In run down headquarters, Boston Globe journalists still thriving

Eric McLaughlin

Over spring break, I toured the Boston Globe. What I realized when I was there was pretty eye opening.

I was on the college visit trip to Boston that many Malvern juniors make every year. To get out of another info session and campus tour, my Dad scheduled for us to meet with his friend from college and Boston Globe reporter, Kevin Cullen.

Cullen has been at the Globe for over 20 years. He covered Whitey Bulger for the Globe when he was still in Boston, and wrote the book “Whitey,” which then became the movie “Black Mass” starring Johnny Depp. Cullen also was the lead reporter on the Boston Marathon bombers in 2013 throughout their trial. He has also worked on a number of different stories while at the Globe, winning a Pulitzer Prize for his coverage on the child-molestation cover up by the Catholic Church that was the basis for the the movie “Spotlight.”

We first arrived to the only new-looking part of the building, the lobby, where we met Cullen. He mentioned that we chose the worst timing possible because it had just been announced that the Globe did not win any Pulitzer Prize awards for the first time in many years.

As soon as you walked out of the lobby, everything seemed broken and run down. The escalator was broken, the floors were stained from leaks in the ceiling, and the ground squeaked with every step you took.

This is probably why the Globe is moving further into downtown Boston, but the building seemed like it had been that way for many years.

[perfectpullquote align=”left” cite=”” link=”” color=”” class=”” size=””] What struck me was how empty the cavernous building seemed. The classified ads room that once had 50 staff working in it now had no one.   [/perfectpullquote]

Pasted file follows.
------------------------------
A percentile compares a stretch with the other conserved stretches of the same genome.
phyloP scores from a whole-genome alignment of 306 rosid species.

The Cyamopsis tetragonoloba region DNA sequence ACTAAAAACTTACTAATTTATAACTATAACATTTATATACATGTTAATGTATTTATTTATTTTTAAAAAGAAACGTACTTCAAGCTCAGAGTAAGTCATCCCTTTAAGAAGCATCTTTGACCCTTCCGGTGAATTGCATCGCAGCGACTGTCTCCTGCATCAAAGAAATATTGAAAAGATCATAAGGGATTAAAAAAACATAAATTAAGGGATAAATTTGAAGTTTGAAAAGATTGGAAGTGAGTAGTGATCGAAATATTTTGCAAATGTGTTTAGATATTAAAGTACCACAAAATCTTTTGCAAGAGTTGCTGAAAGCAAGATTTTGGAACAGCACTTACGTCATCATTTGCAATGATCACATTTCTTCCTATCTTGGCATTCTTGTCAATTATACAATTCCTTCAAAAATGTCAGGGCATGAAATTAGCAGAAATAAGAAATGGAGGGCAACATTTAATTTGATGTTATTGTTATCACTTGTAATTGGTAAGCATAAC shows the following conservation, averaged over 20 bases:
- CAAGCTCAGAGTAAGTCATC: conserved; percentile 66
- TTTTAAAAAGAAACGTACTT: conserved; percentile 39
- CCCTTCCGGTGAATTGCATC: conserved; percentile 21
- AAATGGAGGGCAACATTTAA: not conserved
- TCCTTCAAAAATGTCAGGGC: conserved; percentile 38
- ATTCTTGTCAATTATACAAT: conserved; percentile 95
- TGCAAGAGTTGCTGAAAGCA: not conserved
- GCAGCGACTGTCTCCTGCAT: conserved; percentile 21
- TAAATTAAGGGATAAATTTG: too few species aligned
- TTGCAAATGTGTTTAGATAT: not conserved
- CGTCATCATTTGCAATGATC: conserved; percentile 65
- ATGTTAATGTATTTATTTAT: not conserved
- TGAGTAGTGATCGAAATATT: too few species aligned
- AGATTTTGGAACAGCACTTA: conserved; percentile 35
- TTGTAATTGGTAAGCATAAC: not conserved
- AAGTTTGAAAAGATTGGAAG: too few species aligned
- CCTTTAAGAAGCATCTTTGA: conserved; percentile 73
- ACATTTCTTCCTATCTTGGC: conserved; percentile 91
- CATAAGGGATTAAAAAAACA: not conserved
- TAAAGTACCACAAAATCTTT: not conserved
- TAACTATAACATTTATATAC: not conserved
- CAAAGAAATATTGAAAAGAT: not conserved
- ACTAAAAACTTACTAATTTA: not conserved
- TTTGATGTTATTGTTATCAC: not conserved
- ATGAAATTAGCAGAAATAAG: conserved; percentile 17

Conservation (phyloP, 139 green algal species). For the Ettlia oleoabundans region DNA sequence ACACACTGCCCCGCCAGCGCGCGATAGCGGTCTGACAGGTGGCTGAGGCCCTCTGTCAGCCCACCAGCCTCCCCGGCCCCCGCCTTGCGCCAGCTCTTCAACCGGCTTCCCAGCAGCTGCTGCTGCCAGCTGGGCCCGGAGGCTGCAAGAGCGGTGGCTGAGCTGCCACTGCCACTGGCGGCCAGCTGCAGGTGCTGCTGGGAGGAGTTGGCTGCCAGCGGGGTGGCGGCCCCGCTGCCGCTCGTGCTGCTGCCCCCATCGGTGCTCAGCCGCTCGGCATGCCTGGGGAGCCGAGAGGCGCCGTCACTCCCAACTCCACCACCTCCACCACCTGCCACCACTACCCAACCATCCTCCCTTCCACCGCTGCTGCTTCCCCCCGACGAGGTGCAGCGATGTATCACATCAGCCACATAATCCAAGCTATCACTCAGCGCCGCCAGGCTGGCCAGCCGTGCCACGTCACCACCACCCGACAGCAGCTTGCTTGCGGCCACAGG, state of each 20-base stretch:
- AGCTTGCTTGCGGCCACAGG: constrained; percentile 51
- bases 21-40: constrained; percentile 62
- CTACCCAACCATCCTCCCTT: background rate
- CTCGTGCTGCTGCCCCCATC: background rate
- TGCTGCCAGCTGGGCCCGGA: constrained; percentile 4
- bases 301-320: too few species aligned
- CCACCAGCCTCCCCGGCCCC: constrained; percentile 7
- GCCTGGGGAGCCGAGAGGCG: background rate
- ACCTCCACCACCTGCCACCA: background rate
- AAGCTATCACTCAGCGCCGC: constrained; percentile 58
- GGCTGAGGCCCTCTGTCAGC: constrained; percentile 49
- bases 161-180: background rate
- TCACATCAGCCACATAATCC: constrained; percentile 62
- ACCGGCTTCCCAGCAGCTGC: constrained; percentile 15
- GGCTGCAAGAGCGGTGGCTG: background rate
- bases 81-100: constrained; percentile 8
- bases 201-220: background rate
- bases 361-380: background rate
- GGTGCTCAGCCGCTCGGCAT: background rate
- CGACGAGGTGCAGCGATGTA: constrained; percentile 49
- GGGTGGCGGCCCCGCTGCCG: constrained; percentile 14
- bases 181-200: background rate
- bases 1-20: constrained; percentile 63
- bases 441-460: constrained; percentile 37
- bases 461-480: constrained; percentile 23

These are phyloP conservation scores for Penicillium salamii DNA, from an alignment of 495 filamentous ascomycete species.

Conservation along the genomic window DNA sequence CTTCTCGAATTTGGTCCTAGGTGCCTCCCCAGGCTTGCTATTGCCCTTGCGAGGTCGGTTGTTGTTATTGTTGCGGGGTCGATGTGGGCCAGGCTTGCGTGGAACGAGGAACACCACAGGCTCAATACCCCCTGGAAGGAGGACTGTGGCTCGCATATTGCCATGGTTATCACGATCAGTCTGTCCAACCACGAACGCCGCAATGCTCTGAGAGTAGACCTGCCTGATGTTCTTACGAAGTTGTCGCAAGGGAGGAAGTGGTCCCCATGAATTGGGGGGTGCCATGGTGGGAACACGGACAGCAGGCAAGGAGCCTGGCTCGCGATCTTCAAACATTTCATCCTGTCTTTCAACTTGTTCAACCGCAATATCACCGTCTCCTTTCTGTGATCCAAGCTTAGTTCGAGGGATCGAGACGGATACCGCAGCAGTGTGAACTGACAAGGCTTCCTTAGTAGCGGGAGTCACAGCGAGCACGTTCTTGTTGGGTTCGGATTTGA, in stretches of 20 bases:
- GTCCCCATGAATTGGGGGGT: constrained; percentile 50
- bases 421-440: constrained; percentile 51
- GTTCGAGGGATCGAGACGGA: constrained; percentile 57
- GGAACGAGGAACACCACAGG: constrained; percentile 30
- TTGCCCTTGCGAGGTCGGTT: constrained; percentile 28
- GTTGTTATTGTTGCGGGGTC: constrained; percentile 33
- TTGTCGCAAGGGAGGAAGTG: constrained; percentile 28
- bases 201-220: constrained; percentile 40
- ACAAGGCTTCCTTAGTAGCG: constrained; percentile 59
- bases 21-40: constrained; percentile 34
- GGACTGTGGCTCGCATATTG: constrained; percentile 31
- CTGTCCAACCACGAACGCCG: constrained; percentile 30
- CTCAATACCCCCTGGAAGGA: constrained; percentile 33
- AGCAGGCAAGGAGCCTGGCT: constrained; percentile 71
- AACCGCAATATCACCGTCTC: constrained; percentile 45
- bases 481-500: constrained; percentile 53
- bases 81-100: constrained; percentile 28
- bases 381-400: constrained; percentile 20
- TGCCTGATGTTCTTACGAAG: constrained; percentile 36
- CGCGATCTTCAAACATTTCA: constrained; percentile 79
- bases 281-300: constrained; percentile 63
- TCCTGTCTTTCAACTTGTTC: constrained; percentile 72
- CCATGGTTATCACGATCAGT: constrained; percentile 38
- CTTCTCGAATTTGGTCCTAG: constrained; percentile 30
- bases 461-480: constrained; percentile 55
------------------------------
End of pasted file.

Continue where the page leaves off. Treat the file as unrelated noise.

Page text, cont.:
What struck me was how empty the cavernous building seemed. The classified ads room that once had 50 staff working in it now had no one.

Cullen said that the company has lost a lot of money because of how people now read the news on their phones, tablets, and computers. They use to receive most of their profits from advertisements, and now they can not sell the same number of ads.

Cullen said, however, that newspaper readership has never been higher than now. News can be read from anywhere in the country, anytime you want– but the newspapers are not making profits from the increased readership.

Even with this decrease in funding and profits, the journalists still working at the Globe seemed perfectly happy, saying that they have never worked a day in their life.

One of the coolest things I learned from Cullen was when he explained one of the columns he just wrote about Jimmy Breslin, a columnist for the New York Daily News who recently passed away.

Cullen explained how every good reporter should look up to Breslin and should always be thinking WWJD (“what would Jimmy do”). He explained how Breslin would often cover the story that no one else saw.

When JFK was shot and every reporter in the world was interviewing the police, secret service, and congressmen, Breslin wrote a story about the man who dug JFK’s grave for $3.01, Clifton Pollard.

I think that this resembles what we tried to do in this month’s issue of the BFC. We decided not to do profiles on the varsity football captain, student council president, or the star lacrosse player– but instead to focus on students whose stories might otherwise not be told.

The brotherhood includes everyone at Malvern. From the gravedigger to the President, journalism has taught me that everyone has has a story.